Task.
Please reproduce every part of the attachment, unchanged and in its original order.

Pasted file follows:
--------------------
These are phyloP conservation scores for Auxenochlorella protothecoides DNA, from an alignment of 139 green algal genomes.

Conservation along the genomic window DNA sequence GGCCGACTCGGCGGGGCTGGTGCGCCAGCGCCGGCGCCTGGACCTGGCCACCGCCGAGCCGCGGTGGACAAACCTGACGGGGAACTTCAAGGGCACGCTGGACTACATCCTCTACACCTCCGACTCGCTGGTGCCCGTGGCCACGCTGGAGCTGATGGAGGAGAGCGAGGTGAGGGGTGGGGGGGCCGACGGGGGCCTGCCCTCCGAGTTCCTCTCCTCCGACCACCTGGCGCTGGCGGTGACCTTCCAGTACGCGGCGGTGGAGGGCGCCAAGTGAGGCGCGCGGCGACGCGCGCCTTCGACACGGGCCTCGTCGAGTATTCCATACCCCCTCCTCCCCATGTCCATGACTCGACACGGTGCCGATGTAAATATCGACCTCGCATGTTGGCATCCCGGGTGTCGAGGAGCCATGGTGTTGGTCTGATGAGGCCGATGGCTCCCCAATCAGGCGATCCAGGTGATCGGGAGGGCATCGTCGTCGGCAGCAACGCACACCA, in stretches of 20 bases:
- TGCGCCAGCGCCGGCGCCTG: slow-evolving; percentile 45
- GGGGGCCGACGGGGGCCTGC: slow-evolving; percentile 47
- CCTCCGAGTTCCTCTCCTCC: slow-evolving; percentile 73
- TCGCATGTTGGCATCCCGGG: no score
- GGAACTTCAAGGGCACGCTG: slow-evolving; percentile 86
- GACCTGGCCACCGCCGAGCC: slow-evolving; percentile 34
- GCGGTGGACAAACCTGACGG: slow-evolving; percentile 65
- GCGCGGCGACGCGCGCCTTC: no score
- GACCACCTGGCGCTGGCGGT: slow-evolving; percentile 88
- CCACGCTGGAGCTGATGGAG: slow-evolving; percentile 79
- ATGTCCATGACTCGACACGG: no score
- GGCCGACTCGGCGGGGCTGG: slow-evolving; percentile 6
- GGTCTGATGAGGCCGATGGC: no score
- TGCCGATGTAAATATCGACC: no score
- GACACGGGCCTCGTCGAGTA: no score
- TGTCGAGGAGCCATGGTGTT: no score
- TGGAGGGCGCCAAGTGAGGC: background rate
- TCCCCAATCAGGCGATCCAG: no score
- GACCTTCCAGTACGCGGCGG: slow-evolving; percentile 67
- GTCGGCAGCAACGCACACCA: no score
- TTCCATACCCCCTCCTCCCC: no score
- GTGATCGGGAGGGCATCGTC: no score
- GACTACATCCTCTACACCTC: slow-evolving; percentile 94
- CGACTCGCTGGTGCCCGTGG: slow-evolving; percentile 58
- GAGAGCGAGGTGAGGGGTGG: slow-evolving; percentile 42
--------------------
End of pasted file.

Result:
These are phyloP conservation scores for Auxenochlorella protothecoides DNA, from an alignment of 139 green algal genomes.

Conservation along the genomic window DNA sequence GGCCGACTCGGCGGGGCTGGTGCGCCAGCGCCGGCGCCTGGACCTGGCCACCGCCGAGCCGCGGTGGACAAACCTGACGGGGAACTTCAAGGGCACGCTGGACTACATCCTCTACACCTCCGACTCGCTGGTGCCCGTGGCCACGCTGGAGCTGATGGAGGAGAGCGAGGTGAGGGGTGGGGGGGCCGACGGGGGCCTGCCCTCCGAGTTCCTCTCCTCCGACCACCTGGCGCTGGCGGTGACCTTCCAGTACGCGGCGGTGGAGGGCGCCAAGTGAGGCGCGCGGCGACGCGCGCCTTCGACACGGGCCTCGTCGAGTATTCCATACCCCCTCCTCCCCATGTCCATGACTCGACACGGTGCCGATGTAAATATCGACCTCGCATGTTGGCATCCCGGGTGTCGAGGAGCCATGGTGTTGGTCTGATGAGGCCGATGGCTCCCCAATCAGGCGATCCAGGTGATCGGGAGGGCATCGTCGTCGGCAGCAACGCACACCA, in stretches of 20 bases:
- TGCGCCAGCGCCGGCGCCTG: slow-evolving; percentile 45
- GGGGGCCGACGGGGGCCTGC: slow-evolving; percentile 47
- CCTCCGAGTTCCTCTCCTCC: slow-evolving; percentile 73
- TCGCATGTTGGCATCCCGGG: no score
- GGAACTTCAAGGGCACGCTG: slow-evolving; percentile 86
- GACCTGGCCACCGCCGAGCC: slow-evolving; percentile 34
- GCGGTGGACAAACCTGACGG: slow-evolving; percentile 65
- GCGCGGCGACGCGCGCCTTC: no score
- GACCACCTGGCGCTGGCGGT: slow-evolving; percentile 88
- CCACGCTGGAGCTGATGGAG: slow-evolving; percentile 79
- ATGTCCATGACTCGACACGG: no score
- GGCCGACTCGGCGGGGCTGG: slow-evolving; percentile 6
- GGTCTGATGAGGCCGATGGC: no score
- TGCCGATGTAAATATCGACC: no score
- GACACGGGCCTCGTCGAGTA: no score
- TGTCGAGGAGCCATGGTGTT: no score
- TGGAGGGCGCCAAGTGAGGC: background rate
- TCCCCAATCAGGCGATCCAG: no score
- GACCTTCCAGTACGCGGCGG: slow-evolving; percentile 67
- GTCGGCAGCAACGCACACCA: no score
- TTCCATACCCCCTCCTCCCC: no score
- GTGATCGGGAGGGCATCGTC: no score
- GACTACATCCTCTACACCTC: slow-evolving; percentile 94
- CGACTCGCTGGTGCCCGTGG: slow-evolving; percentile 58
- GAGAGCGAGGTGAGGGGTGG: slow-evolving; percentile 42